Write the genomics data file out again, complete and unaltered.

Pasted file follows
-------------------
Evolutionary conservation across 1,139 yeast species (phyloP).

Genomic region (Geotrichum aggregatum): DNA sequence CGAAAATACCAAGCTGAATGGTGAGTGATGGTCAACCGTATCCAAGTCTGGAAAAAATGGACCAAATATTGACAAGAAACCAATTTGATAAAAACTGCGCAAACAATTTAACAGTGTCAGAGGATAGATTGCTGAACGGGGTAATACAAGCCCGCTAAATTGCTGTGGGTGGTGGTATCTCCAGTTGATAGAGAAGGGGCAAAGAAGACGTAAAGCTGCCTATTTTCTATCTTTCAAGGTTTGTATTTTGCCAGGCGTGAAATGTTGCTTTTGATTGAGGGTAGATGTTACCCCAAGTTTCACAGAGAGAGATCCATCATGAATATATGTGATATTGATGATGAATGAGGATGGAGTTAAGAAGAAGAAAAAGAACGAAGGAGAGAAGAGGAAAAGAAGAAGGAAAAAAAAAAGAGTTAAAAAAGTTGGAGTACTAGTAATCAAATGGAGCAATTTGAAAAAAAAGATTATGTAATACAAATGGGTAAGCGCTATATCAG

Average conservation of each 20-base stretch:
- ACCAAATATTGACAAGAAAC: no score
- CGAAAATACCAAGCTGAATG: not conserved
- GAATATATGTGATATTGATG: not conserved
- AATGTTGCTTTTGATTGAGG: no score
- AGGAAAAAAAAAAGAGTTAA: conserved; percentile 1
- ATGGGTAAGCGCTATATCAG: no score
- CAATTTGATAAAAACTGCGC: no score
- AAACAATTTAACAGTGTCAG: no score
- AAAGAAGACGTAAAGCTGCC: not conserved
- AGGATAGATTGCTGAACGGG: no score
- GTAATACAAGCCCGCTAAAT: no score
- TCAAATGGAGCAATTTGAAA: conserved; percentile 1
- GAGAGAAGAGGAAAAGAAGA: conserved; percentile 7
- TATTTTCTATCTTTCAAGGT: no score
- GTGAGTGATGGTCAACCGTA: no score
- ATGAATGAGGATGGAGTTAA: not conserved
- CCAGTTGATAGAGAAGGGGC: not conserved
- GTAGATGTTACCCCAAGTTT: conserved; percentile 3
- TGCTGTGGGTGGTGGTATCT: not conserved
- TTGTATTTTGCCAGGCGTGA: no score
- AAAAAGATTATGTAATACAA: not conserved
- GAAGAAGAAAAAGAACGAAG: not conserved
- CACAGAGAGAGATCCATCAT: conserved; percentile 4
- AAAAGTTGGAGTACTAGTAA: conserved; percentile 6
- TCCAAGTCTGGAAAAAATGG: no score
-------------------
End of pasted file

Evolutionary conservation across 1,139 yeast species (phyloP).

Genomic region (Geotrichum aggregatum): DNA sequence CGAAAATACCAAGCTGAATGGTGAGTGATGGTCAACCGTATCCAAGTCTGGAAAAAATGGACCAAATATTGACAAGAAACCAATTTGATAAAAACTGCGCAAACAATTTAACAGTGTCAGAGGATAGATTGCTGAACGGGGTAATACAAGCCCGCTAAATTGCTGTGGGTGGTGGTATCTCCAGTTGATAGAGAAGGGGCAAAGAAGACGTAAAGCTGCCTATTTTCTATCTTTCAAGGTTTGTATTTTGCCAGGCGTGAAATGTTGCTTTTGATTGAGGGTAGATGTTACCCCAAGTTTCACAGAGAGAGATCCATCATGAATATATGTGATATTGATGATGAATGAGGATGGAGTTAAGAAGAAGAAAAAGAACGAAGGAGAGAAGAGGAAAAGAAGAAGGAAAAAAAAAAGAGTTAAAAAAGTTGGAGTACTAGTAATCAAATGGAGCAATTTGAAAAAAAAGATTATGTAATACAAATGGGTAAGCGCTATATCAG

Average conservation of each 20-base stretch:
- ACCAAATATTGACAAGAAAC: no score
- CGAAAATACCAAGCTGAATG: not conserved
- GAATATATGTGATATTGATG: not conserved
- AATGTTGCTTTTGATTGAGG: no score
- AGGAAAAAAAAAAGAGTTAA: conserved; percentile 1
- ATGGGTAAGCGCTATATCAG: no score
- CAATTTGATAAAAACTGCGC: no score
- AAACAATTTAACAGTGTCAG: no score
- AAAGAAGACGTAAAGCTGCC: not conserved
- AGGATAGATTGCTGAACGGG: no score
- GTAATACAAGCCCGCTAAAT: no score
- TCAAATGGAGCAATTTGAAA: conserved; percentile 1
- GAGAGAAGAGGAAAAGAAGA: conserved; percentile 7
- TATTTTCTATCTTTCAAGGT: no score
- GTGAGTGATGGTCAACCGTA: no score
- ATGAATGAGGATGGAGTTAA: not conserved
- CCAGTTGATAGAGAAGGGGC: not conserved
- GTAGATGTTACCCCAAGTTT: conserved; percentile 3
- TGCTGTGGGTGGTGGTATCT: not conserved
- TTGTATTTTGCCAGGCGTGA: no score
- AAAAAGATTATGTAATACAA: not conserved
- GAAGAAGAAAAAGAACGAAG: not conserved
- CACAGAGAGAGATCCATCAT: conserved; percentile 4
- AAAAGTTGGAGTACTAGTAA: conserved; percentile 6
- TCCAAGTCTGGAAAAAATGG: no score